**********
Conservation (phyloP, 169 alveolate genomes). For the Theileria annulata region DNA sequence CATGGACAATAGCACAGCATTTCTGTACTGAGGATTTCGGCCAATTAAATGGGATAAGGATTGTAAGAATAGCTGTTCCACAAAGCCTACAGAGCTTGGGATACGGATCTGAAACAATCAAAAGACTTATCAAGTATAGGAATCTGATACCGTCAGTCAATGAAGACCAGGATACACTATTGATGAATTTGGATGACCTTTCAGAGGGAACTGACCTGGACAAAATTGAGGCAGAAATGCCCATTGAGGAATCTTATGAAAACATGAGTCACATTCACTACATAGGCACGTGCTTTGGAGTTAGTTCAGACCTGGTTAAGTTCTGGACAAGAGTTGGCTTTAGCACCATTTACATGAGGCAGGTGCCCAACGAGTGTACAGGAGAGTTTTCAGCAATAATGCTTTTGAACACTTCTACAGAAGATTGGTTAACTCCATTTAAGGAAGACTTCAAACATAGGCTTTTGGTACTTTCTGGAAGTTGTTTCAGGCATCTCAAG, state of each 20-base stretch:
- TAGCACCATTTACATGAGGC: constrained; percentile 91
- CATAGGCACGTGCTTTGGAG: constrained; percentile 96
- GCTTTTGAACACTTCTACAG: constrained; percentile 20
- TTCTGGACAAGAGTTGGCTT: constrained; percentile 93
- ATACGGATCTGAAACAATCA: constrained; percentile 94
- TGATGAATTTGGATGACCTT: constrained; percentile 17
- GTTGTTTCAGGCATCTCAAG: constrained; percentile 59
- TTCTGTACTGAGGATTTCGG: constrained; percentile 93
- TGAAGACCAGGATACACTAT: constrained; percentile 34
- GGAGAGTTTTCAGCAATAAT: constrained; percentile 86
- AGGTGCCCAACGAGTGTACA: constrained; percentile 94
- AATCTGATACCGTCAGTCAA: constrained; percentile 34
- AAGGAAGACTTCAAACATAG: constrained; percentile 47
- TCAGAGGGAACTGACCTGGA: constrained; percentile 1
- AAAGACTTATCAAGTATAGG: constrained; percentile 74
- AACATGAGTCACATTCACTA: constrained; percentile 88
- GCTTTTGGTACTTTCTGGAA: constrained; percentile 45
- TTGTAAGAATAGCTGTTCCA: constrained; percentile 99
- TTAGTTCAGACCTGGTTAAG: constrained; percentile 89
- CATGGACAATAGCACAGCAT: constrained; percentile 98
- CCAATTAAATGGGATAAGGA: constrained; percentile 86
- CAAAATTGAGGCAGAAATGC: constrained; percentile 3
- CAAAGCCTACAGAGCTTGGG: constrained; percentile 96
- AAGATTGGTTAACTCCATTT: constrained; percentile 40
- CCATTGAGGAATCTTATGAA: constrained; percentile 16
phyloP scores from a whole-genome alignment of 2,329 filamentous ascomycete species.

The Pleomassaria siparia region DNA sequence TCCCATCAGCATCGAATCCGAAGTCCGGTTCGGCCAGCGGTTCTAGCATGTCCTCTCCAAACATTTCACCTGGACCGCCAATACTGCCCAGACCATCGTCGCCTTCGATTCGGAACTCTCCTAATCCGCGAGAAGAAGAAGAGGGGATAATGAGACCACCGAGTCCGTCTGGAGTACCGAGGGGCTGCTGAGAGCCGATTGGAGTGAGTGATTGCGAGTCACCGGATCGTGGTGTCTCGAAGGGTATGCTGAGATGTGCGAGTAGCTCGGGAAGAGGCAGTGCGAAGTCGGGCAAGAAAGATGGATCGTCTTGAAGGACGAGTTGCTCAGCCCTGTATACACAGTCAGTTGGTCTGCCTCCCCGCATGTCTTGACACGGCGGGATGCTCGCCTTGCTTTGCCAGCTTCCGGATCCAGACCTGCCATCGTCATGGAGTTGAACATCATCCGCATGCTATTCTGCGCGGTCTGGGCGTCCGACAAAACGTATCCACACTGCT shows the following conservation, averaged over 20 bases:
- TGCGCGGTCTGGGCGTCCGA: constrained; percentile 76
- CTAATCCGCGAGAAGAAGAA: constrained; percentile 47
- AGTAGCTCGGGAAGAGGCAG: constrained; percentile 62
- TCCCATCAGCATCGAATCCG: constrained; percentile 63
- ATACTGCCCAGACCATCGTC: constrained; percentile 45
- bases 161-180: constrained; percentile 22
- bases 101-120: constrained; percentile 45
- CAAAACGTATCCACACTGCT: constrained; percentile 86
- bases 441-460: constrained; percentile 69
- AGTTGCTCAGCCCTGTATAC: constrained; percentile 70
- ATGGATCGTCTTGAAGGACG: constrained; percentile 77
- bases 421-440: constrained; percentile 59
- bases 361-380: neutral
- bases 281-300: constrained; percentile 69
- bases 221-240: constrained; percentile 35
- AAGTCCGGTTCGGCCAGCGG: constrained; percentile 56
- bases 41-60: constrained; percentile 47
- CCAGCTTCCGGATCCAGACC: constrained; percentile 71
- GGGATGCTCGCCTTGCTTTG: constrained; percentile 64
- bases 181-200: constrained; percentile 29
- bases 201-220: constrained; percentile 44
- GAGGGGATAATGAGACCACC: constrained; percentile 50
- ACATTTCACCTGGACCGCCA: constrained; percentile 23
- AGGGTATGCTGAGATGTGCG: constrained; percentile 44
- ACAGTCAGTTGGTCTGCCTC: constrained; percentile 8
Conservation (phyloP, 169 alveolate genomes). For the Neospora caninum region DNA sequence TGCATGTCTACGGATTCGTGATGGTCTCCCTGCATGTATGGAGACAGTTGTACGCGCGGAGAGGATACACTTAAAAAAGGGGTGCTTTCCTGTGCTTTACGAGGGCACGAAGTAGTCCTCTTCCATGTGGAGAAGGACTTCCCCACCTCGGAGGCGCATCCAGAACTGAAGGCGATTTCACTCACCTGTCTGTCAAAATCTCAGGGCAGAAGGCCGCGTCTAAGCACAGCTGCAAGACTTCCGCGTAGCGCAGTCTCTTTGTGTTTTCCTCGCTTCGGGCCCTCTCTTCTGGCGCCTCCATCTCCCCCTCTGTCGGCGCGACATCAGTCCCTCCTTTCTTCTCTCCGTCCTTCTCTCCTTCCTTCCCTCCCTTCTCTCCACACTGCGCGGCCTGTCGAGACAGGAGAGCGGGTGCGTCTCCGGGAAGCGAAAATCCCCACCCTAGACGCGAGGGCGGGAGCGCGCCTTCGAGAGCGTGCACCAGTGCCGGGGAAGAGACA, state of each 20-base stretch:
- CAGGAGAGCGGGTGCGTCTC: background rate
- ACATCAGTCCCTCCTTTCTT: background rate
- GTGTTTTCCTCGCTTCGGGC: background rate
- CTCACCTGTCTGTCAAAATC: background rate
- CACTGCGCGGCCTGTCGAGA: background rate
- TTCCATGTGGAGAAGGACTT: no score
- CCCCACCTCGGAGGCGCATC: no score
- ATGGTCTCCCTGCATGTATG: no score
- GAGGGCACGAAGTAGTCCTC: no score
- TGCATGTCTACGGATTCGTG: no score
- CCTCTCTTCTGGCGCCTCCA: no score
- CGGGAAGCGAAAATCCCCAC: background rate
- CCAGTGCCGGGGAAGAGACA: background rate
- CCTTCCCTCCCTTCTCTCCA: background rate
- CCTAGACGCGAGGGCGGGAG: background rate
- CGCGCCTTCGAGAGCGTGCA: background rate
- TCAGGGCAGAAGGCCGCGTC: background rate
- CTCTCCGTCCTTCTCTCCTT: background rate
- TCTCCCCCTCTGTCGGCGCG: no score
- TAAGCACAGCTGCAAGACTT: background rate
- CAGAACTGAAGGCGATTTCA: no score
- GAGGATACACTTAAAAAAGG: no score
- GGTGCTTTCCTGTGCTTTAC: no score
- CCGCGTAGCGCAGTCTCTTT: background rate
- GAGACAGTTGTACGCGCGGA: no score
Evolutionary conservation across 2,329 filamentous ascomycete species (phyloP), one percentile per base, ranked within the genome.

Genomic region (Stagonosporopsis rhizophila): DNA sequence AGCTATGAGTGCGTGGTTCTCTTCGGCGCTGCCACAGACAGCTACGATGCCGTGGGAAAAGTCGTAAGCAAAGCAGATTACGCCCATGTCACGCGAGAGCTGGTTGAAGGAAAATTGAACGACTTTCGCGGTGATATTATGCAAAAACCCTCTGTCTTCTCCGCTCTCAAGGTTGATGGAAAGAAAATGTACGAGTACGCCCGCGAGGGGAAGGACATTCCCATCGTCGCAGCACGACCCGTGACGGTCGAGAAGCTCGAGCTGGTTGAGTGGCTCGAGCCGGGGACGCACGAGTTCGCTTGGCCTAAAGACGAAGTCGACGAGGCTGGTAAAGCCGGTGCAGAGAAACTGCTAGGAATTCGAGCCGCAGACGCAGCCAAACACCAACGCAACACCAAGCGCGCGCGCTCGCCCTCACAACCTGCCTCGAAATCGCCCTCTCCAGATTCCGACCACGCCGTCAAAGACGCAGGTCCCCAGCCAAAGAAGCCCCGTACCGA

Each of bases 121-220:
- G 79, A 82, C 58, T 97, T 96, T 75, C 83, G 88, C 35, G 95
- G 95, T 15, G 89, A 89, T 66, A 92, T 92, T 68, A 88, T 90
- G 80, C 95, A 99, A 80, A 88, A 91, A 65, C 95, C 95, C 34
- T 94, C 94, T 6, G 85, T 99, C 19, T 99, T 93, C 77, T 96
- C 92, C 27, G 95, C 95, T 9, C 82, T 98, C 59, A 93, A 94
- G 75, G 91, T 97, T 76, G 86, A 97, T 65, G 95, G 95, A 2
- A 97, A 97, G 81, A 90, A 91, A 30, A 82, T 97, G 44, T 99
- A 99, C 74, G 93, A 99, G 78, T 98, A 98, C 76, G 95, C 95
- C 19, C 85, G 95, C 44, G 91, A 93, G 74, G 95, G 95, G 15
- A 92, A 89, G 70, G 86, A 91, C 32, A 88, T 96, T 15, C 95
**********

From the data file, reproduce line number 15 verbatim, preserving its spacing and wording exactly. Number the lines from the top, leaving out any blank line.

- TCAGAGGGAACTGACCTGGA: constrained; percentile 1